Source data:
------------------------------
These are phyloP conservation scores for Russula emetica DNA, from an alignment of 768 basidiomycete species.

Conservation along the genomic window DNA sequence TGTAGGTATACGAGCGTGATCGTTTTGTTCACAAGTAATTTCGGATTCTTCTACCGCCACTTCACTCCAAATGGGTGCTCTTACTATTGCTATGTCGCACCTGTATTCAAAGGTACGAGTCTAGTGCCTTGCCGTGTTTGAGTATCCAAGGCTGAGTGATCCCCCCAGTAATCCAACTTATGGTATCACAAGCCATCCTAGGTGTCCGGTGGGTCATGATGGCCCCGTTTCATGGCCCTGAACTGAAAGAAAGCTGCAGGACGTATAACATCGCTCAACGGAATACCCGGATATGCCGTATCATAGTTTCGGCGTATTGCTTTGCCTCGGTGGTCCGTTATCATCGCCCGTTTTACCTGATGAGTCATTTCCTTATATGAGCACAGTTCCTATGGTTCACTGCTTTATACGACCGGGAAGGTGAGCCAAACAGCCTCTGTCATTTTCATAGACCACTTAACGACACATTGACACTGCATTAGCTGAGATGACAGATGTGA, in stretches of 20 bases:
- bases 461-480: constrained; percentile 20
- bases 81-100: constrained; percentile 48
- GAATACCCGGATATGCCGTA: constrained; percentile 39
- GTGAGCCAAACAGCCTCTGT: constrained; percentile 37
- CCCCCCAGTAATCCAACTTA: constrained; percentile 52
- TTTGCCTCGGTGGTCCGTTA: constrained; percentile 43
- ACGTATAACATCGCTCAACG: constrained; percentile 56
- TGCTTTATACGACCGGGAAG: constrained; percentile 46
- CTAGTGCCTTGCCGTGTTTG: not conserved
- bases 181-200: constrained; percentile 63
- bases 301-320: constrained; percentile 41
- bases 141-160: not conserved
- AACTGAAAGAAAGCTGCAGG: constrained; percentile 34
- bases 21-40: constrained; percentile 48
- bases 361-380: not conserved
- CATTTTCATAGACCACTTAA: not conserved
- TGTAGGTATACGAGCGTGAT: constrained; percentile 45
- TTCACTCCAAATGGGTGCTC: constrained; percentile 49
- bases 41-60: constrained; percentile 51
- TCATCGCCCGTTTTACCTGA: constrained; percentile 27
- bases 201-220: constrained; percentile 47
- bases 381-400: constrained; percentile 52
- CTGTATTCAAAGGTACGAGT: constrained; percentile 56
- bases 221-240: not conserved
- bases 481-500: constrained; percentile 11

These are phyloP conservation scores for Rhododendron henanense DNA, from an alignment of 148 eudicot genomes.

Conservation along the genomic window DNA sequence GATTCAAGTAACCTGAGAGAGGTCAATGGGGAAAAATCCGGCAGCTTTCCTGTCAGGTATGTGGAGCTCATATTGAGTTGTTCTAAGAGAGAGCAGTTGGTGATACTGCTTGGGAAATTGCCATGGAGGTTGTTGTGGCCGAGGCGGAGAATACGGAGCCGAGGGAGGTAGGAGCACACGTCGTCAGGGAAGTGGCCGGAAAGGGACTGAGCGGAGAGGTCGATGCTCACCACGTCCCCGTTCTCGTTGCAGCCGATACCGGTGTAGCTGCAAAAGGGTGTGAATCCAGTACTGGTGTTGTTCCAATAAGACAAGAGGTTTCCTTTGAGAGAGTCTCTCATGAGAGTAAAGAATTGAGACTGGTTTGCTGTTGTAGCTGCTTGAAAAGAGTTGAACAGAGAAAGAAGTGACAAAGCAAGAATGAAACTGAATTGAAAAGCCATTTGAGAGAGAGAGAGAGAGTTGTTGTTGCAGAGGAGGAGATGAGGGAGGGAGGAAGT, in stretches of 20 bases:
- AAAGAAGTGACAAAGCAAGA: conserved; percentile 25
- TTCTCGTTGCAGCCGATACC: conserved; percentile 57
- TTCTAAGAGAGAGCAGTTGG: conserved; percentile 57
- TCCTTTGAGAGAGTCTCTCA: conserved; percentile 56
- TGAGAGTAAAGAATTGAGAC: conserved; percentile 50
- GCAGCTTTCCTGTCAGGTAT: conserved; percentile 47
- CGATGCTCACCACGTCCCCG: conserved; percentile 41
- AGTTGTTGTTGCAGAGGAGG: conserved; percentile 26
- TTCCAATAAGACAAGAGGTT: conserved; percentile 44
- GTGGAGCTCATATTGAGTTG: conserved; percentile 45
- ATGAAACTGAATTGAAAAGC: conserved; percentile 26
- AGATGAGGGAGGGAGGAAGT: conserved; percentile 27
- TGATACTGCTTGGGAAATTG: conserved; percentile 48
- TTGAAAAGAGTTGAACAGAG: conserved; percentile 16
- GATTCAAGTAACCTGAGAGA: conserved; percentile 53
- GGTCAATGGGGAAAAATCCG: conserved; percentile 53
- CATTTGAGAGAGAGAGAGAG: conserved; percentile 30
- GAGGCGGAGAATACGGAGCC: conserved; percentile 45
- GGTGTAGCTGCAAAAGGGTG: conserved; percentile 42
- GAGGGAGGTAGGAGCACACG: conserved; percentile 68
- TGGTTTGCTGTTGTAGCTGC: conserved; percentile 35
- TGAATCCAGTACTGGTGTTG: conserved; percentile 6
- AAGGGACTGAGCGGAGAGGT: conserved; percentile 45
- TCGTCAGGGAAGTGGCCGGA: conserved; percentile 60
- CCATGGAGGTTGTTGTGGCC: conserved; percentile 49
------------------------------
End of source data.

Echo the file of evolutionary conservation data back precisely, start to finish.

These are phyloP conservation scores for Russula emetica DNA, from an alignment of 768 basidiomycete species.

Conservation along the genomic window DNA sequence TGTAGGTATACGAGCGTGATCGTTTTGTTCACAAGTAATTTCGGATTCTTCTACCGCCACTTCACTCCAAATGGGTGCTCTTACTATTGCTATGTCGCACCTGTATTCAAAGGTACGAGTCTAGTGCCTTGCCGTGTTTGAGTATCCAAGGCTGAGTGATCCCCCCAGTAATCCAACTTATGGTATCACAAGCCATCCTAGGTGTCCGGTGGGTCATGATGGCCCCGTTTCATGGCCCTGAACTGAAAGAAAGCTGCAGGACGTATAACATCGCTCAACGGAATACCCGGATATGCCGTATCATAGTTTCGGCGTATTGCTTTGCCTCGGTGGTCCGTTATCATCGCCCGTTTTACCTGATGAGTCATTTCCTTATATGAGCACAGTTCCTATGGTTCACTGCTTTATACGACCGGGAAGGTGAGCCAAACAGCCTCTGTCATTTTCATAGACCACTTAACGACACATTGACACTGCATTAGCTGAGATGACAGATGTGA, in stretches of 20 bases:
- bases 461-480: constrained; percentile 20
- bases 81-100: constrained; percentile 48
- GAATACCCGGATATGCCGTA: constrained; percentile 39
- GTGAGCCAAACAGCCTCTGT: constrained; percentile 37
- CCCCCCAGTAATCCAACTTA: constrained; percentile 52
- TTTGCCTCGGTGGTCCGTTA: constrained; percentile 43
- ACGTATAACATCGCTCAACG: constrained; percentile 56
- TGCTTTATACGACCGGGAAG: constrained; percentile 46
- CTAGTGCCTTGCCGTGTTTG: not conserved
- bases 181-200: constrained; percentile 63
- bases 301-320: constrained; percentile 41
- bases 141-160: not conserved
- AACTGAAAGAAAGCTGCAGG: constrained; percentile 34
- bases 21-40: constrained; percentile 48
- bases 361-380: not conserved
- CATTTTCATAGACCACTTAA: not conserved
- TGTAGGTATACGAGCGTGAT: constrained; percentile 45
- TTCACTCCAAATGGGTGCTC: constrained; percentile 49
- bases 41-60: constrained; percentile 51
- TCATCGCCCGTTTTACCTGA: constrained; percentile 27
- bases 201-220: constrained; percentile 47
- bases 381-400: constrained; percentile 52
- CTGTATTCAAAGGTACGAGT: constrained; percentile 56
- bases 221-240: not conserved
- bases 481-500: constrained; percentile 11

These are phyloP conservation scores for Rhododendron henanense DNA, from an alignment of 148 eudicot genomes.

Conservation along the genomic window DNA sequence GATTCAAGTAACCTGAGAGAGGTCAATGGGGAAAAATCCGGCAGCTTTCCTGTCAGGTATGTGGAGCTCATATTGAGTTGTTCTAAGAGAGAGCAGTTGGTGATACTGCTTGGGAAATTGCCATGGAGGTTGTTGTGGCCGAGGCGGAGAATACGGAGCCGAGGGAGGTAGGAGCACACGTCGTCAGGGAAGTGGCCGGAAAGGGACTGAGCGGAGAGGTCGATGCTCACCACGTCCCCGTTCTCGTTGCAGCCGATACCGGTGTAGCTGCAAAAGGGTGTGAATCCAGTACTGGTGTTGTTCCAATAAGACAAGAGGTTTCCTTTGAGAGAGTCTCTCATGAGAGTAAAGAATTGAGACTGGTTTGCTGTTGTAGCTGCTTGAAAAGAGTTGAACAGAGAAAGAAGTGACAAAGCAAGAATGAAACTGAATTGAAAAGCCATTTGAGAGAGAGAGAGAGAGTTGTTGTTGCAGAGGAGGAGATGAGGGAGGGAGGAAGT, in stretches of 20 bases:
- AAAGAAGTGACAAAGCAAGA: conserved; percentile 25
- TTCTCGTTGCAGCCGATACC: conserved; percentile 57
- TTCTAAGAGAGAGCAGTTGG: conserved; percentile 57
- TCCTTTGAGAGAGTCTCTCA: conserved; percentile 56
- TGAGAGTAAAGAATTGAGAC: conserved; percentile 50
- GCAGCTTTCCTGTCAGGTAT: conserved; percentile 47
- CGATGCTCACCACGTCCCCG: conserved; percentile 41
- AGTTGTTGTTGCAGAGGAGG: conserved; percentile 26
- TTCCAATAAGACAAGAGGTT: conserved; percentile 44
- GTGGAGCTCATATTGAGTTG: conserved; percentile 45
- ATGAAACTGAATTGAAAAGC: conserved; percentile 26
- AGATGAGGGAGGGAGGAAGT: conserved; percentile 27
- TGATACTGCTTGGGAAATTG: conserved; percentile 48
- TTGAAAAGAGTTGAACAGAG: conserved; percentile 16
- GATTCAAGTAACCTGAGAGA: conserved; percentile 53
- GGTCAATGGGGAAAAATCCG: conserved; percentile 53
- CATTTGAGAGAGAGAGAGAG: conserved; percentile 30
- GAGGCGGAGAATACGGAGCC: conserved; percentile 45
- GGTGTAGCTGCAAAAGGGTG: conserved; percentile 42
- GAGGGAGGTAGGAGCACACG: conserved; percentile 68
- TGGTTTGCTGTTGTAGCTGC: conserved; percentile 35
- TGAATCCAGTACTGGTGTTG: conserved; percentile 6
- AAGGGACTGAGCGGAGAGGT: conserved; percentile 45
- TCGTCAGGGAAGTGGCCGGA: conserved; percentile 60
- CCATGGAGGTTGTTGTGGCC: conserved; percentile 49